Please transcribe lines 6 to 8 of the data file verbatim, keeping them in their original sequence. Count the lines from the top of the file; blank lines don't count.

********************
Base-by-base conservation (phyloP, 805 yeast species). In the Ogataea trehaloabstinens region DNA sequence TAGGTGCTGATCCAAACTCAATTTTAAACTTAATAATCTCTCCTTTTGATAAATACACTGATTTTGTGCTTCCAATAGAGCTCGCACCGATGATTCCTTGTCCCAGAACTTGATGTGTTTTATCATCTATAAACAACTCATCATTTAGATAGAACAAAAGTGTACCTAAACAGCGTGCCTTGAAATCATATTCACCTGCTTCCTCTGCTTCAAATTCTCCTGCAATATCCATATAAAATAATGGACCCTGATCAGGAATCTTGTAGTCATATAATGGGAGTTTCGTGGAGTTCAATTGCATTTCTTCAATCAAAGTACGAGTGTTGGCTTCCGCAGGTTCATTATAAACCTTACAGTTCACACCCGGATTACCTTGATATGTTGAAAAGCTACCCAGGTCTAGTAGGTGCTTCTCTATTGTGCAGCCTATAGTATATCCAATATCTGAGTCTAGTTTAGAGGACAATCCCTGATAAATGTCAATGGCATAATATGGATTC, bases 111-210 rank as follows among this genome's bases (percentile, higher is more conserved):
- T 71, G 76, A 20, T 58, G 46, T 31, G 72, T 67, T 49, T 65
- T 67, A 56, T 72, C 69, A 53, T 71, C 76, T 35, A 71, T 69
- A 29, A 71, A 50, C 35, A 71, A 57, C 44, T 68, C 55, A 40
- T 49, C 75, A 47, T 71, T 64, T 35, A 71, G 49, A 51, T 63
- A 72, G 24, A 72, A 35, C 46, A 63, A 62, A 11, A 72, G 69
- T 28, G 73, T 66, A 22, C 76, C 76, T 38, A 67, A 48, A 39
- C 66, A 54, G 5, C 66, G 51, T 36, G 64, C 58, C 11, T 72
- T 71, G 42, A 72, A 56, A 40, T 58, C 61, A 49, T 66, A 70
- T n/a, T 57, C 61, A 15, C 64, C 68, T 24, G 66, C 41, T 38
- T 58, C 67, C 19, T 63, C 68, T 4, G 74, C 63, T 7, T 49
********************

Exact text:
- A 72, G 24, A 72, A 35, C 46, A 63, A 62, A 11, A 72, G 69
- T 28, G 73, T 66, A 22, C 76, C 76, T 38, A 67, A 48, A 39
- C 66, A 54, G 5, C 66, G 51, T 36, G 64, C 58, C 11, T 72